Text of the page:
Legally adding land area to a city in the United States.
An urban settlement that has been legally incorporated into an independent, self-governing unit.
combined statistical area (CBA)
In the United States, two or more contiguous core based statistical areas tied together by commuting patterns.
Concentric Zone model
A model of the internal structure of cities in which social groups are spatially arranged in a series of rings, created by Burgess in 1923.
core based statistical area (CBSA)
In the United States, the combination of all metropolitan statistical areas and micropolitan statistical areas.
council of government
A cooperative agency consisting of representatives of local governments in a metropolitan area in the United States.
The change in density in an urban area from the center to the periphery.
A large node of office and retail activities on the edge of an urban area.
A process of change in the use of a house, from single-family owner occupancy to abandonment.
A process of converting an urban neighborhood from a predominantly low-income renter-occupied area to a predominantly middle-class owner-occupied area.
A ring of land maintained as parks, agricultural, or other types of open space to limit the sprawl of an urban area.
metropolitan statistical area (MSA)
In the United States, a central city of at least 50,000 population, the county within which the city is located, and adjacent counties meeting one of several tests indicating a functional connection to the central city.
micropolitan statistical area
An urbanized area of between 10, 000 and 50,000 inhabitants, the county in which it is found, and adjacent counties tied to the city.
multiple nuclei model
A model of the internal structure of cities in which social groups are arranged around a collection of nodes of activities, created by Harris & Ullman.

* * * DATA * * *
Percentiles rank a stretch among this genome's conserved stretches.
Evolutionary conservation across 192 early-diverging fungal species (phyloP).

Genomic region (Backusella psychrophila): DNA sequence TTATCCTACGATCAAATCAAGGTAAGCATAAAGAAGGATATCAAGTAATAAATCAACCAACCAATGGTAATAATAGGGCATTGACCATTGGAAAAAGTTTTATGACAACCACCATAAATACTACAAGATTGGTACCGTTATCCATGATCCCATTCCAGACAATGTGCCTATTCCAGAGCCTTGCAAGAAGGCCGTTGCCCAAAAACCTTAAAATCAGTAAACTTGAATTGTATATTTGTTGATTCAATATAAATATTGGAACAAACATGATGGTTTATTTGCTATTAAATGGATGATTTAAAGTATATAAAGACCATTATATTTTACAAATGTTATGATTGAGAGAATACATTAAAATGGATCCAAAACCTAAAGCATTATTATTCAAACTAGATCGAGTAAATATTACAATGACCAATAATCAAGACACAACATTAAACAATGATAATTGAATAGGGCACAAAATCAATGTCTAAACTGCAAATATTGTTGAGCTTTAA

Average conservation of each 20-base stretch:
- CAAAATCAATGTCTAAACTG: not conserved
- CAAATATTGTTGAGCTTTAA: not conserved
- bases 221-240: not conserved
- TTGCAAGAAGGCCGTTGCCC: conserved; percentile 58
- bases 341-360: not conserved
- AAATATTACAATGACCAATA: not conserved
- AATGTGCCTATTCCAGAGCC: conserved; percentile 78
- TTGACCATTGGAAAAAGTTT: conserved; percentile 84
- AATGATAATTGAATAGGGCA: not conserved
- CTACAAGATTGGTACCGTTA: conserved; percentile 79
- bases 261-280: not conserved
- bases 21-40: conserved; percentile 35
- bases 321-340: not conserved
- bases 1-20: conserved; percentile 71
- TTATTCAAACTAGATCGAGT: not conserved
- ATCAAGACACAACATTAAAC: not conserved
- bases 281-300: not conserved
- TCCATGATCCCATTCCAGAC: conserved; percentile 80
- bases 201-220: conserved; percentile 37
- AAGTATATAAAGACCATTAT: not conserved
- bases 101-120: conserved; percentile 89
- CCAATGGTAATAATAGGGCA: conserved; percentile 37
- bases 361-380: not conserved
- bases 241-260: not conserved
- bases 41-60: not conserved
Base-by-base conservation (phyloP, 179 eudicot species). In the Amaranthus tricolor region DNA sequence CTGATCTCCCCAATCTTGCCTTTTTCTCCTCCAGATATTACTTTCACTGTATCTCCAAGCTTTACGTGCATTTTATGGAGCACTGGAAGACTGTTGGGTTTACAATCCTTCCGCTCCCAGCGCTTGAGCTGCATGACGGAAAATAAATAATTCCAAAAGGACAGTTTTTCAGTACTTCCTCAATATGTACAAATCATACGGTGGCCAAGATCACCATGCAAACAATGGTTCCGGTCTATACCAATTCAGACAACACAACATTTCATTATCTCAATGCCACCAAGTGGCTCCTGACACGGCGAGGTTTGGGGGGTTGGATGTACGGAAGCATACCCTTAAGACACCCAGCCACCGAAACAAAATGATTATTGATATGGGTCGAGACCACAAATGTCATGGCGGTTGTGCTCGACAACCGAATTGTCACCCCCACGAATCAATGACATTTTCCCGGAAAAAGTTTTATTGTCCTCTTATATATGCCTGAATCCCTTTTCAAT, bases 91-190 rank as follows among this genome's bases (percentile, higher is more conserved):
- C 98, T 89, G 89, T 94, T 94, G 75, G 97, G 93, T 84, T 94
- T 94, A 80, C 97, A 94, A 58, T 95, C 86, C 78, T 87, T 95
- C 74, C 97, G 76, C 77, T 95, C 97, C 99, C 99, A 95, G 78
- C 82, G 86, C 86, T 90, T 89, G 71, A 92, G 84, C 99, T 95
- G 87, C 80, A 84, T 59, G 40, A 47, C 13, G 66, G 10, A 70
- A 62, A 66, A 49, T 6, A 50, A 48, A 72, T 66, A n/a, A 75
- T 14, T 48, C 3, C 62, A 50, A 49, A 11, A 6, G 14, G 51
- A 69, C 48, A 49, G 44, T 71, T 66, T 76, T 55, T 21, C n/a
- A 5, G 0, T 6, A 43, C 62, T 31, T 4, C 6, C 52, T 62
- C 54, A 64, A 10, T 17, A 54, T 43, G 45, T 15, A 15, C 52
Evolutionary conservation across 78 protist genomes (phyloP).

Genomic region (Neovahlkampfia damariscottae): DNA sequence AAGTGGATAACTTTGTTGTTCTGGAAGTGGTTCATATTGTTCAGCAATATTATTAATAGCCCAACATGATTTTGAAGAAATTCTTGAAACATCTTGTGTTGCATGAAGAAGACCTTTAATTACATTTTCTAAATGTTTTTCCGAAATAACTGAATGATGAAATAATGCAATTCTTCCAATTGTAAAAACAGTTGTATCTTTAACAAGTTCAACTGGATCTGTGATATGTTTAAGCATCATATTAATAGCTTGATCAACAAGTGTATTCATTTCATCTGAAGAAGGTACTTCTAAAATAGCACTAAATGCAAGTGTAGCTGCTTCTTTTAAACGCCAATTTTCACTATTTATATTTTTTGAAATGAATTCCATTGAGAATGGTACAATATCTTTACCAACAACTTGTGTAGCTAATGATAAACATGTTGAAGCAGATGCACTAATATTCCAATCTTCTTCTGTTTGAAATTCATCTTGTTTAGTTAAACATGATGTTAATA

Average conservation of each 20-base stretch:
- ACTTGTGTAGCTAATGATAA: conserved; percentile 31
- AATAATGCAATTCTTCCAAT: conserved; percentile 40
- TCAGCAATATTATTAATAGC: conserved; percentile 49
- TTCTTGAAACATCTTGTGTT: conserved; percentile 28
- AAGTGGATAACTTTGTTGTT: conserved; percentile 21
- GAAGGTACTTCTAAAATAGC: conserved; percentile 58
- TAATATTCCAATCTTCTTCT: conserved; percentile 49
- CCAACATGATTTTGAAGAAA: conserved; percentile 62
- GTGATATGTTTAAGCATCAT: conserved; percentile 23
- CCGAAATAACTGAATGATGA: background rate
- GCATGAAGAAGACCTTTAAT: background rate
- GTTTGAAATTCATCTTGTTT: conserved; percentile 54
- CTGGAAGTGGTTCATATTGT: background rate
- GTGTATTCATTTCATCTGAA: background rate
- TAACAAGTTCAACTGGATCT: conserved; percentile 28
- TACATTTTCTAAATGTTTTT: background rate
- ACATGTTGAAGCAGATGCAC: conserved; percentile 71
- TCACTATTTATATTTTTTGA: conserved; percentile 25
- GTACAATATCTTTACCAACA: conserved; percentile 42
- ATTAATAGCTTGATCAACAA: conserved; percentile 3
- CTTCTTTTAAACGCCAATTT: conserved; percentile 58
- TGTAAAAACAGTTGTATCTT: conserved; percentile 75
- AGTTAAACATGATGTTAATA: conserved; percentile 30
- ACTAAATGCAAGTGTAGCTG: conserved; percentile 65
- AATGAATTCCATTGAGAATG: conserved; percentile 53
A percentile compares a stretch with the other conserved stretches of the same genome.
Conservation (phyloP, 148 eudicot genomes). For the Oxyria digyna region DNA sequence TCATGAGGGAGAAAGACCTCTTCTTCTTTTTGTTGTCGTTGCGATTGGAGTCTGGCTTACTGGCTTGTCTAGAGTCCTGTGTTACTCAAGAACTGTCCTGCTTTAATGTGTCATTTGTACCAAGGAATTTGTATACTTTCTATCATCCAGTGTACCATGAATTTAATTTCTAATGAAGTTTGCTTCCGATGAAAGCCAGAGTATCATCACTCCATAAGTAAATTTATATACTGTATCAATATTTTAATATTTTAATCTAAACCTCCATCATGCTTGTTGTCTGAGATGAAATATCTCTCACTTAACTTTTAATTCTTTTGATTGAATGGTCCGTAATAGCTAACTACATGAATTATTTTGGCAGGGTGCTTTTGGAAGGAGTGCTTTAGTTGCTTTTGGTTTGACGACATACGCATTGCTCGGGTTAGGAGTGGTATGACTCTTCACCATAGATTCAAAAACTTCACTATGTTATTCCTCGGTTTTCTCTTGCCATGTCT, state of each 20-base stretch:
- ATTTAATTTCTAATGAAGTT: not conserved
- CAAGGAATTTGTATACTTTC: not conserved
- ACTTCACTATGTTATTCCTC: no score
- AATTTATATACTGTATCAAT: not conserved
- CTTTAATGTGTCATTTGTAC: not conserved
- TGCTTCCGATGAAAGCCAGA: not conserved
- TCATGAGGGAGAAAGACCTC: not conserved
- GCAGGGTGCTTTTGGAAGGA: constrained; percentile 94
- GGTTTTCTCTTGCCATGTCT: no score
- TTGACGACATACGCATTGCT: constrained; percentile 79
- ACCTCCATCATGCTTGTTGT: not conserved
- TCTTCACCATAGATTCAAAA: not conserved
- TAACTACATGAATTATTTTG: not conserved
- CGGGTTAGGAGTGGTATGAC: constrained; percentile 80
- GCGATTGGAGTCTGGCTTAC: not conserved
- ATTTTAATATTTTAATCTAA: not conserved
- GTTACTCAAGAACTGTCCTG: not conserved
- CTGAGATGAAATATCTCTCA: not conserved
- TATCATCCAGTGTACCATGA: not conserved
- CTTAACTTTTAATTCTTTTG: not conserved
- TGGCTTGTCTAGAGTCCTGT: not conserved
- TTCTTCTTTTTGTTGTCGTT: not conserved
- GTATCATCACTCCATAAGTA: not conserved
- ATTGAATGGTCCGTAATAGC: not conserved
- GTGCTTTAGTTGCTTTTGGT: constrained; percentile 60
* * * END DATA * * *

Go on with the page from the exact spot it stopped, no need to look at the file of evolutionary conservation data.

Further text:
A model of North American urban areas consisting of an inner city surrounded by large suburban residential and business areas tied together by a beltway or ring road.
primary metropolitan statistical area (PMSA)
In the United States, a metropolitan statistical area exceeding 1 million population located within a consolidates metropolitan statistical area.
primary census statistical area (PCSA)
In the United States, all of the combined statistical areas plus all of the remaining metropolitan statistical areas and micropolitan statistical areas.
Housing owned by the government; in the United States, it is rented to low-income residents, and the rents are set at 30 percent of the families' incomes.
A process by which banks draw lines on a map and refuse to lend money to purchase or improve property within the boundaries.
rush (or peak) hour
The four consecutive 15-minute periods in the morning and evening with the heaviest volumes of traffic
A model of the internal structure of cities in which social groups are arranged around a series of sectors, or wedges, radiating out from the central business district (CBD).
Legislation and regulations to limit suburban sprawl and preserve farmland.
social area analysis
Statistical analysis used to identify where people of similar living standards, ethnic background, and life style live within an urban area.
Development of new housing sites at relatively low density and at locations that are not contiguous to the existing built-up area.
An area within a city in a less developed country in which people illegally establish residences on land they do not own or rent and erect homemade structures.
A group in society prevented from participating in the material benefits of a more developed society because of a variety of social and economic characteristics.
Program in which cities identify blighted inner-city neighborhoods, acquire the properties from private members, relocate the residents and businesses, clear the site, build new roads and utilities, and turn the land over to private developers.